• If it is a flowering quince, the fruit will be really hard and will taste like an apple with no sugar at all -- SOUR! Commented Sep 26, 2012 at 1:19
  • Although the leaves do look more like quince leaves, you might also consider that it could be an Asian pear. Commented Mar 12, 2016 at 8:12

7 Answers 7


I am sure you have a Quince or Thornapple as they are sometimes referred to here in New Hampshire. I know this because we have the same plant. We have cut them down and dug them up and they continue to grow back. They are very invasive with very long and traveling roots. The flowers are beautiful but the fruit I really wouldn't eat.

  • I wouldn't eat them raw but the fruit is not poisonous. The seeds, like the apple, are kinda toxic, only so if eaten in large quantities.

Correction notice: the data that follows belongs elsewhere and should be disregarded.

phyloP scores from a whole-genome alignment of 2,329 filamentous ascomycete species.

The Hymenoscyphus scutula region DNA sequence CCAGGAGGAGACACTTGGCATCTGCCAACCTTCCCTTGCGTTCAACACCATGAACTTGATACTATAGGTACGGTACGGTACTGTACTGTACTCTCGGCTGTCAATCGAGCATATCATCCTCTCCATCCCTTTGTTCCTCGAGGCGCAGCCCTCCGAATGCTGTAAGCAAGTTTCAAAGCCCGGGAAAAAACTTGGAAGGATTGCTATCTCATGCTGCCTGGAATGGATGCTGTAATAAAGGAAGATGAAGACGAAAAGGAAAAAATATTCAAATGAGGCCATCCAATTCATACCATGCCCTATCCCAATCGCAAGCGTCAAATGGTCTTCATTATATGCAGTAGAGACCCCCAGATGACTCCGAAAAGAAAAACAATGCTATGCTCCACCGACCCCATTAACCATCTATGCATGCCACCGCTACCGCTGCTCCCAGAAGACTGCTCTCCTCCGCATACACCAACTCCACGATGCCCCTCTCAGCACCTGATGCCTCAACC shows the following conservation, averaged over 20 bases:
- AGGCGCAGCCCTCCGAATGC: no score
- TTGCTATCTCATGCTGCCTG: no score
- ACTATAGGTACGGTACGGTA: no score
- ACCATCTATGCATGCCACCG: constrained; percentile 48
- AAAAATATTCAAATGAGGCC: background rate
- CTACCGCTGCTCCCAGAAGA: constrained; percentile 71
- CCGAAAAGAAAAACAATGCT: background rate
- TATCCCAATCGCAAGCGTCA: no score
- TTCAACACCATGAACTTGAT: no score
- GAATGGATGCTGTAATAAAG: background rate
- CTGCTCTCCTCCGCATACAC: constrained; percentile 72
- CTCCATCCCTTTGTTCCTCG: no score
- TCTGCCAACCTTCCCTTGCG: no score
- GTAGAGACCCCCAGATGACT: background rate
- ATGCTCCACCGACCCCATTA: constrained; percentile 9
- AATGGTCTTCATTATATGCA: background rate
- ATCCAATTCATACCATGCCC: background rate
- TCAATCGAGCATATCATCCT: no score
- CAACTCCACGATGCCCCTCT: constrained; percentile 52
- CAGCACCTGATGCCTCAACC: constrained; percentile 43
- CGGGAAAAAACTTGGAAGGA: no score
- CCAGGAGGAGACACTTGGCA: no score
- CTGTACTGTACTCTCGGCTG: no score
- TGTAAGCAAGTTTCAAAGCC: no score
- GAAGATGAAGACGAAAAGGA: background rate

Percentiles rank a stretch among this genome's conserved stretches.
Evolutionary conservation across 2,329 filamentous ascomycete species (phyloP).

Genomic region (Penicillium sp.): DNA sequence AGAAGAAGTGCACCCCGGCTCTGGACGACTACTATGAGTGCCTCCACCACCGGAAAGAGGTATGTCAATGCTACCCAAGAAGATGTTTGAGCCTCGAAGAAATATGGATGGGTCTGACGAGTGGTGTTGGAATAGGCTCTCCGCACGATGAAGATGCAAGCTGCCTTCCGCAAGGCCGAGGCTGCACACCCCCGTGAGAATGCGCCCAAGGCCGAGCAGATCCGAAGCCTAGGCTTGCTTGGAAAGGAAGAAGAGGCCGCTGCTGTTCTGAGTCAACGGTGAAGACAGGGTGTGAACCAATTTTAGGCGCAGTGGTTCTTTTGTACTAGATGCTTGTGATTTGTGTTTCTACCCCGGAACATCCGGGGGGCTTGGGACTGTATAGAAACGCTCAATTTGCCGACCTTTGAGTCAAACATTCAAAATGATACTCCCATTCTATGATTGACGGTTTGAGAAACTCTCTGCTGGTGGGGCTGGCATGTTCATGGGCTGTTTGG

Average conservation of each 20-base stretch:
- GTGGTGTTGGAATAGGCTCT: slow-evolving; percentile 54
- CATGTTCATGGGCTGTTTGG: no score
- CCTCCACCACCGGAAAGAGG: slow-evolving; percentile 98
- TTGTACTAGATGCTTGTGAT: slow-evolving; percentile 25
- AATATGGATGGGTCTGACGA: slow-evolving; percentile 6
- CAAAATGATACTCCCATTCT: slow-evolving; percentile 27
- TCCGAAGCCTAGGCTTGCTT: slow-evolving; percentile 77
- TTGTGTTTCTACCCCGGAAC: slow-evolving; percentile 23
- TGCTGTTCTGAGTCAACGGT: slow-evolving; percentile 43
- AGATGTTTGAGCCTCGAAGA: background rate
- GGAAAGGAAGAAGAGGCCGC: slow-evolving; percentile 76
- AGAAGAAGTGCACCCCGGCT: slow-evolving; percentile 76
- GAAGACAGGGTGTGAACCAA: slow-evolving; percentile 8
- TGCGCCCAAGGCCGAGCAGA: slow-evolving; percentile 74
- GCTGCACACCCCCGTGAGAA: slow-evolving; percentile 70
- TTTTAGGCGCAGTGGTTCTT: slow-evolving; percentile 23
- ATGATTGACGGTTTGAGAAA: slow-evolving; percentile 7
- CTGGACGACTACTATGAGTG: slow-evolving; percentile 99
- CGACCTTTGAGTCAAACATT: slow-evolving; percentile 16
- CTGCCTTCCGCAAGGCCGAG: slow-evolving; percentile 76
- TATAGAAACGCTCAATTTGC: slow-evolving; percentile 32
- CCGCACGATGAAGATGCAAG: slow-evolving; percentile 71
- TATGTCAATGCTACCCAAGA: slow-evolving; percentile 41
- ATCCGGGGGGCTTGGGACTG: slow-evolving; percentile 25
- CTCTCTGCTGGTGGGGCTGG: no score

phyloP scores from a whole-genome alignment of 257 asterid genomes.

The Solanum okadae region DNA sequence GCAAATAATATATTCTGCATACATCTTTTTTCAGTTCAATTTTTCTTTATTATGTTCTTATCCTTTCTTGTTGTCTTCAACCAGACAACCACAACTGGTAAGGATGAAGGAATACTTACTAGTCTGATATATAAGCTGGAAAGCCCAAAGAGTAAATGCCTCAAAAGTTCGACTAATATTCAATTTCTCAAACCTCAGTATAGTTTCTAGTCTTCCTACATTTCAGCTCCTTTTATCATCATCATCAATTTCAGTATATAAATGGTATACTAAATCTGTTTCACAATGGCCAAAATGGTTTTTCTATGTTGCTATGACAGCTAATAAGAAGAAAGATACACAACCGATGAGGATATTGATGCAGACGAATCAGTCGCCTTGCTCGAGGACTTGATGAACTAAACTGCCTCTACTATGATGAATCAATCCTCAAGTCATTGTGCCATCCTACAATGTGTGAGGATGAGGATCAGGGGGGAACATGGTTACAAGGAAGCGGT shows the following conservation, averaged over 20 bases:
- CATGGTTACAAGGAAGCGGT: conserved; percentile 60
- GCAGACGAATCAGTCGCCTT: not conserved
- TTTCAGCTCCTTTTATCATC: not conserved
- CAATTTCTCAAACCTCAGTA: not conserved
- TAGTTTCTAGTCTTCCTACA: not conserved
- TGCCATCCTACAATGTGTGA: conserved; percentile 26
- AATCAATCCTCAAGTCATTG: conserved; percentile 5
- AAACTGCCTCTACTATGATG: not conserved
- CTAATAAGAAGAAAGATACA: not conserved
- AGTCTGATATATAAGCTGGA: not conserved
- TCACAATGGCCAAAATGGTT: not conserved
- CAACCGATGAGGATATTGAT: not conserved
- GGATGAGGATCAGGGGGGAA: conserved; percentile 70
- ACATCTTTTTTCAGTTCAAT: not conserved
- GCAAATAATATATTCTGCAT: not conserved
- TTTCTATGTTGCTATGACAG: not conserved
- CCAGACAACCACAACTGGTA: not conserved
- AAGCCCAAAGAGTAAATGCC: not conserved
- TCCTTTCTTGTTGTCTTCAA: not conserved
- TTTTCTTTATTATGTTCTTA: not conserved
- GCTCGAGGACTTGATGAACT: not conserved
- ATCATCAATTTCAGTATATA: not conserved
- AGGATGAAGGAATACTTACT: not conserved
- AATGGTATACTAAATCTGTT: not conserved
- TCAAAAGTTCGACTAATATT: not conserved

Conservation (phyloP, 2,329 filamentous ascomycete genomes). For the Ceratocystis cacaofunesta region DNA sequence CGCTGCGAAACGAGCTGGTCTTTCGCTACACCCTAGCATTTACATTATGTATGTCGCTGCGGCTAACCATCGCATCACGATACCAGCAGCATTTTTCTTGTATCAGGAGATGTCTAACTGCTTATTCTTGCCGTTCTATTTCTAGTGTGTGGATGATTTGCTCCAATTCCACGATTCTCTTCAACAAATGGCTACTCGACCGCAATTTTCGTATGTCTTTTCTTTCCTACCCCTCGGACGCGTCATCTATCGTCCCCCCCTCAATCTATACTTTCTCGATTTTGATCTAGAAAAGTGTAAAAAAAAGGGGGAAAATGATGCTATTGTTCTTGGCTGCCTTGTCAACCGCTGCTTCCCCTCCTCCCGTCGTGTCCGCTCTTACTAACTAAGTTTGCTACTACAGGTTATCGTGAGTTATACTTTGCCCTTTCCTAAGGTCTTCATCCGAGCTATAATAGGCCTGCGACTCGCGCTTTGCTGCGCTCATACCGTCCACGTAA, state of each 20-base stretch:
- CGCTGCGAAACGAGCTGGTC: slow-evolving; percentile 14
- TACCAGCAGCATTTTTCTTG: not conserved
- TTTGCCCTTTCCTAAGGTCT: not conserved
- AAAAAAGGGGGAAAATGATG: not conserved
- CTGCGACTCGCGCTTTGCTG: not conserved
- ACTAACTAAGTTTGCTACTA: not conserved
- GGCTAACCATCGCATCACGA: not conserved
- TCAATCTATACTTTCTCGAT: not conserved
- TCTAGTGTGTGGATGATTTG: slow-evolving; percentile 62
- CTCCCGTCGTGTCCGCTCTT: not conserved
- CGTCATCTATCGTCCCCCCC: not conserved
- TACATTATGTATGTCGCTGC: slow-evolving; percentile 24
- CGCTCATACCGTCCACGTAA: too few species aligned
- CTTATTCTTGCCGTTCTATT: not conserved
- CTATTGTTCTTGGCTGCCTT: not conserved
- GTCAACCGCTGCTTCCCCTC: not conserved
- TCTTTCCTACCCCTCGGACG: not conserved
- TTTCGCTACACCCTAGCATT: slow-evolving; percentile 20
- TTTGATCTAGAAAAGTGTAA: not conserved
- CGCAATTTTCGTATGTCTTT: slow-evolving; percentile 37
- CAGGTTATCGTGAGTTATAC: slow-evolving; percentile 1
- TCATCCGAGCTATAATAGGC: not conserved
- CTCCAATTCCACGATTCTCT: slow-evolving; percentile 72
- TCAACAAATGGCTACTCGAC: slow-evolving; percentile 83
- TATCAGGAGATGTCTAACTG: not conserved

– stormy
    Commented Jan 3, 2017 at 20:42

I'm wondering if its a form of quince - Chaenomeles japonica. Has thorny branches, fruit is produced virtually stalkless, branches are quite dark in colour, drops its leaves in winter. Does grow in your USDA zone, although fruit production is sometimes compromised for various reasons to do with climate (fruit split, late cold killing the flowers before pollination). Tolerates shade very well. Fruits are edible, but usually used to make quince jelly, not tasting great raw. Looks like Chaenomeles to me, but to make sure whether its an apple or not, cut the fruit in half, through its equator, so to speak. If the seeds are held in a five part case, its an apple. I reckon its flowering quince though.

  • At this point I'm fairly sure that it is a quince or Chaenomeles of some type but which sub-species I'm not positive. I'm very thankful for all the input from the members here. Have a great day -Bruce Commented Sep 26, 2012 at 11:25